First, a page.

Needles and awls for shoemaking

Shoes have been with us for thousands of years. Whether moccasin or sport shoe, boot or sandal, safety shoe or elegant men's low shoe – good wearing characteristics, durability and sharp looks top the list in footwear.

Sewing and shoe machine needles from Groz-Beckert help make shoes to precisely fulfill these requirements. Not just fancy seams come out perfect, but also welt seams on welted shoes deliver on what they promise.

Thousands of years ago, the first shoes served merely to protect the feet. These days shoes are a durable good, cultural good and fashion object, while at the same time a status symbol.

Due to the labor-intensive production of shoes, their manufacture had already been transferred to countries such as Portugal and countries in the north of Africa by the end of the 1960s. Now the focus of global shoe production is in the Far East (especially China, Vietnam and Indonesia).

Changes to shoe lasting and the use of new sole materials such as thermoplastic rubber and polyurethane have also changed manufacturing techniques. These days the soles of most shoes are no longer sewn on, but either glued on or bonded directly to the shoe shaft with sole injection machines.

Ever since shoes became an industrial mass product, brand manufacturers have sought to ensure their positions with specialization and with design and creativity. They position themselves in the premium segment or in specific niches.

Predecessor of today's boots: Fur shoes with wrapped calves (reconstruction). Image: © Südtiroler Archäologiemuseum / A. Ochsenreiter

During pre-industrial times, cobblers made shoes entirely by hand. Even today, in times of industrial mass production, much manual work is required.

The first step in the manufacture of a shoe is its development and design. Then the individual shaft parts are cut to size and sewn together into one piece in the closing room. At the same time, the parts for the shoe bottom are produced.

The shaft and shoe bottom are then sewn or glued into a finished shoe. Lastly, finishing operations such as polishing and inserting shoelaces are done.

Learn more about shoemaking in our brochure Machine needles and awls for manufacturing shoes.

Joining of the leather parts of a shoe on a shoe machine

Shoe manufacturing distinguishes between different types of lasting. Different sewing applications are necessary depending on production type.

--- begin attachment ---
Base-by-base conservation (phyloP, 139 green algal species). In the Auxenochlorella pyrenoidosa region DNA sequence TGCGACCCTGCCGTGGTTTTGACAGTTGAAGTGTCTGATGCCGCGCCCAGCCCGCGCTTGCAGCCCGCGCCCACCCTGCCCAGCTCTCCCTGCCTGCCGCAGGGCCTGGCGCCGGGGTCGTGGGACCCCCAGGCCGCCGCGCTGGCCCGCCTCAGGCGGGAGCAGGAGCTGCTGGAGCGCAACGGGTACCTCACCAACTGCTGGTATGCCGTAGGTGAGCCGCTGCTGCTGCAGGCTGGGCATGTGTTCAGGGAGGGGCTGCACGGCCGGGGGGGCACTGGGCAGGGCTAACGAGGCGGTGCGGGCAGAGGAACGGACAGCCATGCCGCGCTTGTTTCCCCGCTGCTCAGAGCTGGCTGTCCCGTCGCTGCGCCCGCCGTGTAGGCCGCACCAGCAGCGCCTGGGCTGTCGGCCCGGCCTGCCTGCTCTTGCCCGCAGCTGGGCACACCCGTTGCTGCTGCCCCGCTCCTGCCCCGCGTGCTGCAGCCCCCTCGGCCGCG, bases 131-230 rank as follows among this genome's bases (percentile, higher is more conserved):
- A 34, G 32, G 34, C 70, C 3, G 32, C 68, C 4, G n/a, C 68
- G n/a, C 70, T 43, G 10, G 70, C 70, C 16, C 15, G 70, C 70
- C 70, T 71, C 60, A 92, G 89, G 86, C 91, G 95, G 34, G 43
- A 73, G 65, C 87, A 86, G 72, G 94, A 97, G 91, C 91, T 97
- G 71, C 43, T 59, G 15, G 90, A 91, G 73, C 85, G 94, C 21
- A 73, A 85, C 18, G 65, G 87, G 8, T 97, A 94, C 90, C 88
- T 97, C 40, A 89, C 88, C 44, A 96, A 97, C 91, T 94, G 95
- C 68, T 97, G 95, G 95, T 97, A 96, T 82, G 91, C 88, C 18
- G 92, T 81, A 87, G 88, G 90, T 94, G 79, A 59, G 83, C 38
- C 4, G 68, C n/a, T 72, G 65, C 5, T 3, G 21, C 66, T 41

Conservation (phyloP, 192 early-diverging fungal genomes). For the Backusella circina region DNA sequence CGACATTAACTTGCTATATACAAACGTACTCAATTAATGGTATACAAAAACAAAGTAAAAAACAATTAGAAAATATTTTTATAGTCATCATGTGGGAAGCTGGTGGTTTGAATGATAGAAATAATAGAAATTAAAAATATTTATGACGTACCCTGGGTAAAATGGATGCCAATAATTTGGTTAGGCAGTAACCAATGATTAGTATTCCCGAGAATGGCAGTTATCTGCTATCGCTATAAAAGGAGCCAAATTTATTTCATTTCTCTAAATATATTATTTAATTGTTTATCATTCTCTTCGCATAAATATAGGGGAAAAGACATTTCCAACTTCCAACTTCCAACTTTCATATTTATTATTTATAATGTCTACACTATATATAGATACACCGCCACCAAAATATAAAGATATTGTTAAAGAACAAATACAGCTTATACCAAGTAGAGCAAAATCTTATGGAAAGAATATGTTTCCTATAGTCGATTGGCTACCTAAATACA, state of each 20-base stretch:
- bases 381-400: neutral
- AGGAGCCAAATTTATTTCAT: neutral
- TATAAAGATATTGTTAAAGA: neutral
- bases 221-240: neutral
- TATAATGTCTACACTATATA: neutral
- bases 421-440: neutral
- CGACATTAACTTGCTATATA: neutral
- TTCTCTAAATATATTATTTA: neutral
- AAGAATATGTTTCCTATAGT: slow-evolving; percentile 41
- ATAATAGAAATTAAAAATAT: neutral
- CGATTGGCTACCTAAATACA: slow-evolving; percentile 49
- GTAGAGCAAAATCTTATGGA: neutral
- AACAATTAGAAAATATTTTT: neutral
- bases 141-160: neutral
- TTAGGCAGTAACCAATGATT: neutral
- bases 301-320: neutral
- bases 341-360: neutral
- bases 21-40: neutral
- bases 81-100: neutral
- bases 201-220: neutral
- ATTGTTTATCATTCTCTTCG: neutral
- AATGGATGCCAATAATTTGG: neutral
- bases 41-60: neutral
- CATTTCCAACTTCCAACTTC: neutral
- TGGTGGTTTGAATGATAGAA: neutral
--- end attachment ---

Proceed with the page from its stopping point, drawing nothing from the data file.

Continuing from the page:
In addition to normal lock stitching, used primarily on the shaft, special operations are performed on the sole and bottom such as plying, quilting and plunging. There are special needles for all applications.

Lasting types for shoes range from the AGO shoe (glued shoe) to welt-sewn shoes (Goodyear). Among others, there is also the double-stitched shoe, the flexibly sewn shoe, and the moccasin.

Learn more about sewing applications and lasting for shoemaking in our brochure Machine needles and awls for manufacturing shoes.

Example of the elements of a shoe

Products

Needles and awls for solestitching

Groz-Beckert supplies about 150 different needles and awls for the manufacture of shoe bottoms and soles. As opposed to conventional sewing machine needles, needles for stitching shoe soles generally do not have an eye, but a hook. It can better pull the thread through the hole previously made with an awl. But there are also needles which perform both functions simultaneously.
Based on shape and usage, needles and awls are split into different groups. There are thus, for instance, puncture needles, quilting needles and double awls.

Needles for processing shoe uppers

Common sewing machine needles, usually lockstitch needles, are used for the processing of shoe uppers. For leather shoes, cutting points should be used.

Because of the structure of leather seam patterns will vary, depending on sewing direction, when sewing with a cloth point. When stitching leather, a cutting point is therefore required to achieve a uniform seam pattern in all sewing directions.
Groz-Beckert supplies many different cutting points for creating different seam patterns.

Learn more about needles and awls for shoemaking in our brochure Machine needles and awls for manufacturing shoes and in the associated data sheet.

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